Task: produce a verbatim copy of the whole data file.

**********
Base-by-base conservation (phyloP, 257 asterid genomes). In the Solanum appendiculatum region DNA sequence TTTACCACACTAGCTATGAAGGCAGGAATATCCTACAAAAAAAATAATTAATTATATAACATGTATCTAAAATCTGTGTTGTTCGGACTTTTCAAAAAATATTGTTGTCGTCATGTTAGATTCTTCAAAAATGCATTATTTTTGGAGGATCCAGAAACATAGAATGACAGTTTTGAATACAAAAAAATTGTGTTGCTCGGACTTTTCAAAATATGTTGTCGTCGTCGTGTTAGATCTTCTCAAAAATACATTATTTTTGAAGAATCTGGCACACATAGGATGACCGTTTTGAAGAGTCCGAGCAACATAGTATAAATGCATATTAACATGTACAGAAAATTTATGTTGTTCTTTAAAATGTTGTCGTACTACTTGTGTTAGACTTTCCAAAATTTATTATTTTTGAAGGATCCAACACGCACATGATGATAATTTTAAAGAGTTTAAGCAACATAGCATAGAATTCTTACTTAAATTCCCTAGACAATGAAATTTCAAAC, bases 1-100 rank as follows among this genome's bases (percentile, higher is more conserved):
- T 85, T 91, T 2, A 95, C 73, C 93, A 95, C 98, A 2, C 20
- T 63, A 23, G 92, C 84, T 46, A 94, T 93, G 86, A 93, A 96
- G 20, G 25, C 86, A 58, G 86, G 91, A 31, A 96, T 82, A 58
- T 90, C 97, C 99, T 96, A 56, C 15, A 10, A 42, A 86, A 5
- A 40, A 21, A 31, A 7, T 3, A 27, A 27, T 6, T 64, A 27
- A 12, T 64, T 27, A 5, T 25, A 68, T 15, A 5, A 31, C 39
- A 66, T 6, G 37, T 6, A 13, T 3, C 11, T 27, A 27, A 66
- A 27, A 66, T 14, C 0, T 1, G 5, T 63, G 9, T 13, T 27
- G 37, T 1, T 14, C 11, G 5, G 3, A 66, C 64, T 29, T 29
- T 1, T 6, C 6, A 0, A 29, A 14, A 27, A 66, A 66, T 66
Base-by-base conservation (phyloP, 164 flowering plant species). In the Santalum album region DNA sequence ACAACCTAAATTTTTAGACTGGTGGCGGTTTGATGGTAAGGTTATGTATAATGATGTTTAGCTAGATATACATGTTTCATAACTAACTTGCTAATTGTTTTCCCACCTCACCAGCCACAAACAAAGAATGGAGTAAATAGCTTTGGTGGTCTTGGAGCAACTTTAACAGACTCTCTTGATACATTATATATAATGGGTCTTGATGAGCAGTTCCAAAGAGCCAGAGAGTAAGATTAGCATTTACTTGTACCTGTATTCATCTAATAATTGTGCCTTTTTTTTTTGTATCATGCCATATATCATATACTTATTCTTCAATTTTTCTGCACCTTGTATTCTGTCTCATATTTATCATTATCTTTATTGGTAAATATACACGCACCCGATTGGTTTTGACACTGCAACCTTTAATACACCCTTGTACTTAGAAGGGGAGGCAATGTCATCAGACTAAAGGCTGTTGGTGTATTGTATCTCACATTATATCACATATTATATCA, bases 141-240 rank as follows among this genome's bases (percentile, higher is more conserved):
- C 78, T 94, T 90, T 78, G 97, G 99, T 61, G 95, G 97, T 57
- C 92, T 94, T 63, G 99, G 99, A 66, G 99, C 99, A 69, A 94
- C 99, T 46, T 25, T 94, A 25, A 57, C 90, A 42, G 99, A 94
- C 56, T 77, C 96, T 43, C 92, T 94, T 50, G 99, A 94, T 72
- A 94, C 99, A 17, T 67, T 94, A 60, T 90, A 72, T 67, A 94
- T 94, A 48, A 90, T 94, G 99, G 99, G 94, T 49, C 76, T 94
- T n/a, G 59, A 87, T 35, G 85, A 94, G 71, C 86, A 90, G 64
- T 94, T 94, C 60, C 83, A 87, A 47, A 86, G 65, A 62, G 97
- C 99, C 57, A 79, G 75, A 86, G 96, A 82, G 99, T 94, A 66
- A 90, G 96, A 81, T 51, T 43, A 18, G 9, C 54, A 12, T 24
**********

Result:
Base-by-base conservation (phyloP, 257 asterid genomes). In the Solanum appendiculatum region DNA sequence TTTACCACACTAGCTATGAAGGCAGGAATATCCTACAAAAAAAATAATTAATTATATAACATGTATCTAAAATCTGTGTTGTTCGGACTTTTCAAAAAATATTGTTGTCGTCATGTTAGATTCTTCAAAAATGCATTATTTTTGGAGGATCCAGAAACATAGAATGACAGTTTTGAATACAAAAAAATTGTGTTGCTCGGACTTTTCAAAATATGTTGTCGTCGTCGTGTTAGATCTTCTCAAAAATACATTATTTTTGAAGAATCTGGCACACATAGGATGACCGTTTTGAAGAGTCCGAGCAACATAGTATAAATGCATATTAACATGTACAGAAAATTTATGTTGTTCTTTAAAATGTTGTCGTACTACTTGTGTTAGACTTTCCAAAATTTATTATTTTTGAAGGATCCAACACGCACATGATGATAATTTTAAAGAGTTTAAGCAACATAGCATAGAATTCTTACTTAAATTCCCTAGACAATGAAATTTCAAAC, bases 1-100 rank as follows among this genome's bases (percentile, higher is more conserved):
- T 85, T 91, T 2, A 95, C 73, C 93, A 95, C 98, A 2, C 20
- T 63, A 23, G 92, C 84, T 46, A 94, T 93, G 86, A 93, A 96
- G 20, G 25, C 86, A 58, G 86, G 91, A 31, A 96, T 82, A 58
- T 90, C 97, C 99, T 96, A 56, C 15, A 10, A 42, A 86, A 5
- A 40, A 21, A 31, A 7, T 3, A 27, A 27, T 6, T 64, A 27
- A 12, T 64, T 27, A 5, T 25, A 68, T 15, A 5, A 31, C 39
- A 66, T 6, G 37, T 6, A 13, T 3, C 11, T 27, A 27, A 66
- A 27, A 66, T 14, C 0, T 1, G 5, T 63, G 9, T 13, T 27
- G 37, T 1, T 14, C 11, G 5, G 3, A 66, C 64, T 29, T 29
- T 1, T 6, C 6, A 0, A 29, A 14, A 27, A 66, A 66, T 66
Base-by-base conservation (phyloP, 164 flowering plant species). In the Santalum album region DNA sequence ACAACCTAAATTTTTAGACTGGTGGCGGTTTGATGGTAAGGTTATGTATAATGATGTTTAGCTAGATATACATGTTTCATAACTAACTTGCTAATTGTTTTCCCACCTCACCAGCCACAAACAAAGAATGGAGTAAATAGCTTTGGTGGTCTTGGAGCAACTTTAACAGACTCTCTTGATACATTATATATAATGGGTCTTGATGAGCAGTTCCAAAGAGCCAGAGAGTAAGATTAGCATTTACTTGTACCTGTATTCATCTAATAATTGTGCCTTTTTTTTTTGTATCATGCCATATATCATATACTTATTCTTCAATTTTTCTGCACCTTGTATTCTGTCTCATATTTATCATTATCTTTATTGGTAAATATACACGCACCCGATTGGTTTTGACACTGCAACCTTTAATACACCCTTGTACTTAGAAGGGGAGGCAATGTCATCAGACTAAAGGCTGTTGGTGTATTGTATCTCACATTATATCACATATTATATCA, bases 141-240 rank as follows among this genome's bases (percentile, higher is more conserved):
- C 78, T 94, T 90, T 78, G 97, G 99, T 61, G 95, G 97, T 57
- C 92, T 94, T 63, G 99, G 99, A 66, G 99, C 99, A 69, A 94
- C 99, T 46, T 25, T 94, A 25, A 57, C 90, A 42, G 99, A 94
- C 56, T 77, C 96, T 43, C 92, T 94, T 50, G 99, A 94, T 72
- A 94, C 99, A 17, T 67, T 94, A 60, T 90, A 72, T 67, A 94
- T 94, A 48, A 90, T 94, G 99, G 99, G 94, T 49, C 76, T 94
- T n/a, G 59, A 87, T 35, G 85, A 94, G 71, C 86, A 90, G 64
- T 94, T 94, C 60, C 83, A 87, A 47, A 86, G 65, A 62, G 97
- C 99, C 57, A 79, G 75, A 86, G 96, A 82, G 99, T 94, A 66
- A 90, G 96, A 81, T 51, T 43, A 18, G 9, C 54, A 12, T 24